Another thought-system that ex nihilo creation responds to is Manicheism, which was Augustine’s faith before he converted to Christianity. In Manicheism, the universe is an eternally dualistic order in which good and evil are equally essential and never-ending. Ex nihilo is part of Augustine’s pushback against Manicheism because it makes God responsible for the beginning of all things, good and evil. It fits with the concept of God as the “unmoved mover” in Platonic thought (basically everything moves in reaction to something else that moved it, but something had to start the chain of motion and that “unmoved mover” is God). But has Augustine’s pushback gone too far?
The problem is that Genesis 1:2 doesn’t have God starting with nothing. Some Christians try to get around this by making Genesis 1:1 day zero of God’s creation, but it seems pretty clear from the structure that the statement “In the beginning, God created the heavens and the Earth” is supposed to function as a summary of the entire story, not its first action. Whenever God creates anything in the story, there’s a specific formula that He follows: 1) He says something, 2) He names what has been made, 3) He calls it good, and 4) a day passes. When a Hebrew story has a formula, it follows the formula throughout the story.
So we don’t get to take that easy out. Four things exist in the story before God has started creating, whether they get translated into English or not. The first is tohu which means “wilderness” or “wasteland.” The second is bohu which means “emptiness” or “undistinguishiable ruin.” Those two words are brought together in English translations to say the Earth was a “formless void,” which isn’t quite accurate since we’re dealing with two different nouns.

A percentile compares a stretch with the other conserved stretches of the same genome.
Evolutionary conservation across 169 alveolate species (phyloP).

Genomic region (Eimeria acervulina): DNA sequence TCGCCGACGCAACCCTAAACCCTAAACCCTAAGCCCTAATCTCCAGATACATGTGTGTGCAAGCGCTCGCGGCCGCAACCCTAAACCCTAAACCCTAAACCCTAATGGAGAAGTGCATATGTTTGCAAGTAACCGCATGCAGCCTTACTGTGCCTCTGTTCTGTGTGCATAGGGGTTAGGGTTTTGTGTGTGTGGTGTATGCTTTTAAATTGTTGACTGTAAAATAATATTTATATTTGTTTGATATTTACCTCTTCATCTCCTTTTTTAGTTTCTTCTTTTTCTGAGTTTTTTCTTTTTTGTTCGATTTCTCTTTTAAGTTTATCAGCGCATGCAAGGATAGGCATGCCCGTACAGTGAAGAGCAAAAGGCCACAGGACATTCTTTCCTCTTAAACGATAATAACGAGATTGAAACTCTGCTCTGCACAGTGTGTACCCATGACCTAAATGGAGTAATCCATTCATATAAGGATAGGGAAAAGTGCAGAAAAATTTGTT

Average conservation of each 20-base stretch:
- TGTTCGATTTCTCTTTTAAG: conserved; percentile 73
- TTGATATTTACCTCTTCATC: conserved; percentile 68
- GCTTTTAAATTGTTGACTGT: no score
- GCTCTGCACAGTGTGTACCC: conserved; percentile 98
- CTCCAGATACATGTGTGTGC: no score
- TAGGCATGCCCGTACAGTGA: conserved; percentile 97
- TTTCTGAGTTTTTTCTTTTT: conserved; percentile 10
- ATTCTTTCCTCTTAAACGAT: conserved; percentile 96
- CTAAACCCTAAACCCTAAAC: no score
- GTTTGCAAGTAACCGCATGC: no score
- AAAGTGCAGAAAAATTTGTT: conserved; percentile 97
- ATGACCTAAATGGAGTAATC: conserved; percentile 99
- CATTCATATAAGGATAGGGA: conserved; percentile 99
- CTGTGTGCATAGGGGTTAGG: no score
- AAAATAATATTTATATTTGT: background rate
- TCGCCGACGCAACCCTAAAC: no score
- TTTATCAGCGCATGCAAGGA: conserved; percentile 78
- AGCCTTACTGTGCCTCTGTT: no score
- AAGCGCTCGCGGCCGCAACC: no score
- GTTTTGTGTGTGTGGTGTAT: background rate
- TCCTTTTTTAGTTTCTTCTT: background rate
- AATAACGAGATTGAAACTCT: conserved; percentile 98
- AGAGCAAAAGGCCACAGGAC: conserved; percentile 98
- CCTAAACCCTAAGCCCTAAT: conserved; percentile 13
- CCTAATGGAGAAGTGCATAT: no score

The third thing that exists is t’hom, or “the deep.” This word is usually used with regard to the sea. It specifically refers to the opaqueness and mysteriousness of the sea, which was used as a symbol of incomprehensible evil in Hebrew writing. The fourth thing is mayim, “the waters.” Mayim and t’hom are in a parallelism since they occur in the same phrase back-to-back (“face of the…”), which might mean that they are two words for the same thing but also might mean that the waters where “God’s Spirit hovers” are being contrasted with the deep which is “covered by darkness.”
Obviously it would be a narrative challenge to talk about what the beginning of the universe would look like. You would have to use words figuratively and imperfectly to describe it. So I don’t want to make too much out of the tohu and bohu. But let’s talk about the classic question of God’s relationship to evil as the universe’s Creator which is the preoccupation driving Greg Boyd’s thought.